By Ruffin Prevost
BEAR CREEK, MONT. — Tourism slowed to a trickle in many small towns around Yellowstone after a series of spectacular fires in 1988 burned across nearly one third of the park. So, with a local population of only 83 people in Bearcreek, Mont., bar and restaurant owner Bob “Pits” DeArmond knew he had to do something to attract attention, and visitors. So he called in the pigs.
“We just figured pig races might be the thing,” said DeArmond, owner of the Bear Creek Saloon and Steakhouse, home of Bear Creek Downs.
A natural-born promoter, DeArmond has tried a number of attractions and events around his place, including a sagebrush golf tournament, a velcro wall and iguana races.
But for the last 20 years, Bear Creek Downs has been the site of the most exciting 10 seconds in swine-related bar sports. Five pigs burst (or sometimes wallow) from the starting gate to race (or sometimes waddle) around a 150-foot oval, where a finish-line snack awaits.
This being America, you can also wager on the pigs, which makes the races so much more compelling than if it were a matter of only porky pride and bragging rights.
But making it legal to bet on racing pigs wasn’t easy. In fact, it required an act by the Montana Legislature, a process DeArmond recalls as equal parts exasperating and ridiculous.
“The state Board of Horse Racing had decided they were going to control all animal racing in the state. So we had to pass House Bill 443 to legalize pig races,” he said.
A vocal coalition of gambling opponents, state fair boards, horse racing promoters and animal rights advocates opposed the pigs and their special-interest bill, said former Rep. Alvin Ellis Jr., of Red Lodge, who sponsored the measure.
“Pits is a very humorous guy, and when he testified on the bill, he had a lot of fun and joked around. But he was really fighting for his life,” Ellis said.
Ellis drew on a loophole in state law that allows random betting on sports — like an office Super Bowl pool — and the bill passed. So you can bet on a pig, but you won’t know which one until Pits rolls the dice just before the race to assign random numbers to random pigs.
Over the last two decades, wagering revenues have funded more than $80,000 in scholarships for more than 20 local kids.
Because lizards were not included in the law, DeArmond no longer hosts iguana races. He also has discontinued indoor piglet races that were held during winter.
“There was always some gal who didn’t want me to race iguanas anyway. She thought it was cruel to the iguanas,” he said.
Even after watching them for 20 years, it’s tough to handicap a pig race, DeArmond said.
“Anything can happen. You can have one leading the pack, then all of a sudden, he’ll just stop in the middle of the race. There’s really no way to know. Sometimes the small pigs will beat the big ones who get jammed up in the corner. It keeps it exciting,” he said.
The secret to picking a sure winner is to check with one of the young “sowboys” or “sowgirls” that wrangle the pigs.
“We know which ones are the fastest because we see them in every race,” said sowgirl Keri Nauman, 11, of Red Lodge, adding that an appropriate and discreet gratuity could yield a string of tips on top performers.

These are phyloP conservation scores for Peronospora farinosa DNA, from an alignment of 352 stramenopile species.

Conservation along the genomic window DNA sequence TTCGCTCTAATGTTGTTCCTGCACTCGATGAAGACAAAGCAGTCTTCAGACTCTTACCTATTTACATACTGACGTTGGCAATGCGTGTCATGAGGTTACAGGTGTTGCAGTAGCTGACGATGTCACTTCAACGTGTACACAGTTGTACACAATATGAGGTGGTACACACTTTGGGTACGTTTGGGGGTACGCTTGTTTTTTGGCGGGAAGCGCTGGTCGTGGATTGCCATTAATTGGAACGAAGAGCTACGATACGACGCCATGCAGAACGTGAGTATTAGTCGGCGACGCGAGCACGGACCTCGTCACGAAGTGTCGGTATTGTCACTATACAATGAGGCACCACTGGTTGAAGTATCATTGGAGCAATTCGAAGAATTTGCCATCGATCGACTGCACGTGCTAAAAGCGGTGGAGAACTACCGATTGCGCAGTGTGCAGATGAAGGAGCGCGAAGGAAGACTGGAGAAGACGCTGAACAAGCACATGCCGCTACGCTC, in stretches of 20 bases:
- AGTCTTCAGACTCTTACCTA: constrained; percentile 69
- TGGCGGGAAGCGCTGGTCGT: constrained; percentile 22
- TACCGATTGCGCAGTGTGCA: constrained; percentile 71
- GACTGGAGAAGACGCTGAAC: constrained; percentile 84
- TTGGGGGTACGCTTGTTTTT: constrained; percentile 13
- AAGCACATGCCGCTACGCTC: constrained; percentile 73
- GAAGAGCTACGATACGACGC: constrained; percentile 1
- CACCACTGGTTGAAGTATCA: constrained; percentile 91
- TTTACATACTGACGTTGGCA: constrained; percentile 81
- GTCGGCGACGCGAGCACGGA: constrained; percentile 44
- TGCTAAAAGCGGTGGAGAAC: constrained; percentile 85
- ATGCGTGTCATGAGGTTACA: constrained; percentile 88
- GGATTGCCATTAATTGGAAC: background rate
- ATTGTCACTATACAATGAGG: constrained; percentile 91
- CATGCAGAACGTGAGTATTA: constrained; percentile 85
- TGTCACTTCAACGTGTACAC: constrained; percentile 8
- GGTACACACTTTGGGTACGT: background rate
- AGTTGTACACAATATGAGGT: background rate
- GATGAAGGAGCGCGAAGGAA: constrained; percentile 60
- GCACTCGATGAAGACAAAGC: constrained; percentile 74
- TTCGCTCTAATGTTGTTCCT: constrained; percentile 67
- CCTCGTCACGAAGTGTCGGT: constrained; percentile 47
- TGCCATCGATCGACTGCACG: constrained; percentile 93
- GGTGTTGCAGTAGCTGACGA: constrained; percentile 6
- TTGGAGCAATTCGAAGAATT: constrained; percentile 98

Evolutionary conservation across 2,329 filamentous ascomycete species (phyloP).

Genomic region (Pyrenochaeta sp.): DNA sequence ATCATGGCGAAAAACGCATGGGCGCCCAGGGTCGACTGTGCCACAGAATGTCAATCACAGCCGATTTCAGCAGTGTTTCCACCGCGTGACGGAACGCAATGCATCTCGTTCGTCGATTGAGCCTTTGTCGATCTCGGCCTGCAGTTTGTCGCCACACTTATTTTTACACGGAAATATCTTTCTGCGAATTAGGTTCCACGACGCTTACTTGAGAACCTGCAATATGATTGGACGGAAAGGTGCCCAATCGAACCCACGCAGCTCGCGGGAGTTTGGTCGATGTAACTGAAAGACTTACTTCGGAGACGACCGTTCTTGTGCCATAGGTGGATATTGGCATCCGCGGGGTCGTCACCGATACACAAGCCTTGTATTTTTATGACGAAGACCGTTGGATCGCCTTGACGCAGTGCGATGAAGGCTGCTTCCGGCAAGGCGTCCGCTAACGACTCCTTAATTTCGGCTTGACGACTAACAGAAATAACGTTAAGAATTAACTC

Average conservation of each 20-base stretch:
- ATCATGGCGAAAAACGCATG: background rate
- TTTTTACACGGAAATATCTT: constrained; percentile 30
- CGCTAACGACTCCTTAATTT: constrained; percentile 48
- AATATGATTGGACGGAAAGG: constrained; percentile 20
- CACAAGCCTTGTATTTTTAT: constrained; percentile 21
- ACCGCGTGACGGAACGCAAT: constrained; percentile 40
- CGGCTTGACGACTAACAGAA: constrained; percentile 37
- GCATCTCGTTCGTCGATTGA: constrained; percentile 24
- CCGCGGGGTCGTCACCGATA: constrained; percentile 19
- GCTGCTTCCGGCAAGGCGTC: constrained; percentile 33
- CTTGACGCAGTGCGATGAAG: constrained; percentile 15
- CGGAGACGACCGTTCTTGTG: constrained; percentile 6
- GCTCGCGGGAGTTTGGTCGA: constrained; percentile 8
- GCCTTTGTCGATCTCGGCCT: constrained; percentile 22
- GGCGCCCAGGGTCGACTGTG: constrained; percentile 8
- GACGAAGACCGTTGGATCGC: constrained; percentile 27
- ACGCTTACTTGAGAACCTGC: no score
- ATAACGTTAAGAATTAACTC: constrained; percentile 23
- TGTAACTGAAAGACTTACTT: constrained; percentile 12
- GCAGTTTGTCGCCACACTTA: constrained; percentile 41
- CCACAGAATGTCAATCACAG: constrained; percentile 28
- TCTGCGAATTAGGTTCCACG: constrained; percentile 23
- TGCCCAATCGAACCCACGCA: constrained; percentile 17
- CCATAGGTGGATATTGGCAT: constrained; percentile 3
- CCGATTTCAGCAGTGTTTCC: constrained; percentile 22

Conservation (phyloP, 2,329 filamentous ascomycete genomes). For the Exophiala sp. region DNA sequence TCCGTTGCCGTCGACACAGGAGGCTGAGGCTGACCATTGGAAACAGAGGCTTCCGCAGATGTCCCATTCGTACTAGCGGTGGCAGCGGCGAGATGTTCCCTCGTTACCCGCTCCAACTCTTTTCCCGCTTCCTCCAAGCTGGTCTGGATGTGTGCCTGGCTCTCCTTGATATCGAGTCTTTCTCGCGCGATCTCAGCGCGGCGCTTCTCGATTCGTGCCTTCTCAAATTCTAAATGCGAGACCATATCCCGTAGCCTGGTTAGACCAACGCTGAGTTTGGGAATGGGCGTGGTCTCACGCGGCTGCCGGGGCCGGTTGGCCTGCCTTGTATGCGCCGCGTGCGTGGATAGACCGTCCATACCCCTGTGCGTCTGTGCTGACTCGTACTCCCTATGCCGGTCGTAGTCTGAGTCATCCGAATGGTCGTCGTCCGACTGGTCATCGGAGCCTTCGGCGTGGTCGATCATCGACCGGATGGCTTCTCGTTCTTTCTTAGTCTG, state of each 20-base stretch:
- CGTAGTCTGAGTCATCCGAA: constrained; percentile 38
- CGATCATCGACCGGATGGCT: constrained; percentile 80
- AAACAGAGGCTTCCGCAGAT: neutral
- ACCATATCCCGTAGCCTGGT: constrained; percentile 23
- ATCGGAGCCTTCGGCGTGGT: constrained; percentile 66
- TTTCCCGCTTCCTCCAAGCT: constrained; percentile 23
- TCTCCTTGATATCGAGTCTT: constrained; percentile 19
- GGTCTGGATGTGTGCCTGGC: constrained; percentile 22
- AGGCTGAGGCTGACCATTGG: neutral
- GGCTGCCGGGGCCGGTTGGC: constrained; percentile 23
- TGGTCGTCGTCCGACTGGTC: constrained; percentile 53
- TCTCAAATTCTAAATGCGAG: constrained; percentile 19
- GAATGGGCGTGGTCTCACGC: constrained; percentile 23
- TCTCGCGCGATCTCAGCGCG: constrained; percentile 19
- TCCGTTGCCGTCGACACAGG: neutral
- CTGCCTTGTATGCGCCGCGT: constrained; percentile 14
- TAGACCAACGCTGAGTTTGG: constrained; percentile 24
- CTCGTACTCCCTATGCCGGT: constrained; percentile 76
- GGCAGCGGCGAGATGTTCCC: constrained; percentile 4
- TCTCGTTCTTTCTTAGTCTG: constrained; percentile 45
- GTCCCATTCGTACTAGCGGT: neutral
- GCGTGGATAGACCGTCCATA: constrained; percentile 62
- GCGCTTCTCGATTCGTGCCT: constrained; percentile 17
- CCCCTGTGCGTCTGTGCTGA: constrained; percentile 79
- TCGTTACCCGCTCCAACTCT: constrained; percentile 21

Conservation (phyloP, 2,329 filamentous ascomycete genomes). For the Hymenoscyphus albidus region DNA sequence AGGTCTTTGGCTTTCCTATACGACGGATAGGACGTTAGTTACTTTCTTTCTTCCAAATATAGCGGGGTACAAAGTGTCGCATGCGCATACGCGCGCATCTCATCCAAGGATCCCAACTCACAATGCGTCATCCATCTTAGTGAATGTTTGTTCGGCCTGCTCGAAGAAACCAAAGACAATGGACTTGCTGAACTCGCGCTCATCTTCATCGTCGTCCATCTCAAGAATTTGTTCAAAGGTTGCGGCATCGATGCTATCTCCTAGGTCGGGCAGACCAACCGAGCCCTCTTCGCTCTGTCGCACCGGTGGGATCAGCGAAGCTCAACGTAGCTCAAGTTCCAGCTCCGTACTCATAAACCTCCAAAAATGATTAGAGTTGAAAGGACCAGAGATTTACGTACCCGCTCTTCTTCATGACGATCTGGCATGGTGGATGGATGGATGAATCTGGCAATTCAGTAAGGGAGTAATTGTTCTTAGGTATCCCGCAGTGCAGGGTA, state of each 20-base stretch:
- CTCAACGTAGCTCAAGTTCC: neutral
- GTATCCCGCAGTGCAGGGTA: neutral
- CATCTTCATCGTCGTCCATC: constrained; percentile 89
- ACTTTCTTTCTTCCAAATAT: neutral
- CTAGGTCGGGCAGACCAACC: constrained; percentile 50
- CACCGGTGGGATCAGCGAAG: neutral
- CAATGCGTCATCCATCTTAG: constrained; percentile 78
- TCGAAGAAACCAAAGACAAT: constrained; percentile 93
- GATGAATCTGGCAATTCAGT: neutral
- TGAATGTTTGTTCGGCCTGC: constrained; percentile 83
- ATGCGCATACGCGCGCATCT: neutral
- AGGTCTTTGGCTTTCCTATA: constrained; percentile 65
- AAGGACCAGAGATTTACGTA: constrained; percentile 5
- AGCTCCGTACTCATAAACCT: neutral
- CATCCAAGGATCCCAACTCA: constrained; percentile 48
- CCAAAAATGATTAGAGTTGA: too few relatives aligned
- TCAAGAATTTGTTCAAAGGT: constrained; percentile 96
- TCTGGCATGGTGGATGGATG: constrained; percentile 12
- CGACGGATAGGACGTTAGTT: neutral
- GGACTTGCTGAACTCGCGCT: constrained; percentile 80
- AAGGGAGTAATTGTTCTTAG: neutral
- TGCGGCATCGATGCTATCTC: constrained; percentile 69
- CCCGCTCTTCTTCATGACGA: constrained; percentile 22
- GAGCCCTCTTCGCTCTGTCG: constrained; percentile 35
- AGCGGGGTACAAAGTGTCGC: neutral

The Bear Creek Saloon is an authentic, historic western bar, first built in 1904 as a bar and meat market to serve residents who worked in the nearby coal mines.
Tragedy struck the town in 1943, when an explosion in the Smith mine killed 74 of the 77 men working inside, making it the state’s worst mining disaster.
The char-broiled steaks are great, and there is often a fixed price menu offering burgers, corn, beans and more.
Kids are welcome, and will have a blast checking out the pigs in their “paddock” area before the races.
Outdoor picnic tables around the racetrack are a great place for a drink and a smoke. But dining or drinking within sniffing distance of the pigs and their pens is not for everyone, especially on particularly hot days.
Bear Creek Downs is in the best tradition of Montana’s wild and offbeat bars, Ellis said.
“Montana was a silver, gold and copper mining state, and those people worked hard and played hard. Bars were a big thing in their life,” he said.
“It’s not a lot different with cowboys today. About the only way you get them all together is when there’s a funeral. Why, they have a big get-together at the saloon somewhere, and that’s the only time some people see each other for months on end,” Ellis said.
Pig-picking tips for wagerers:
- Enter the house betting pool, but you could still wait all night and never have your pig drawn for a race. So also set up side bets with friends, picking pigs by name, number or or other criteria.
- The pigs race to get to a food reward, so a hungry pig will likely run faster. Pigs that seem eager for a snack are a good bet. Likewise, a pig that runs to the front of the chute to await being loaded into the gate knows the drill. He is eager to race, and is a likely winner.
- The same pig will wear many different numbers during a night, so learn your pigs by identifying marks, rather than racing silks.
- Tip a “sowboy” or “sowgirl” who wrangles the pigs for inside info on top racers.
Contact Ruffin Prevost at 307-213-9818 or [email protected].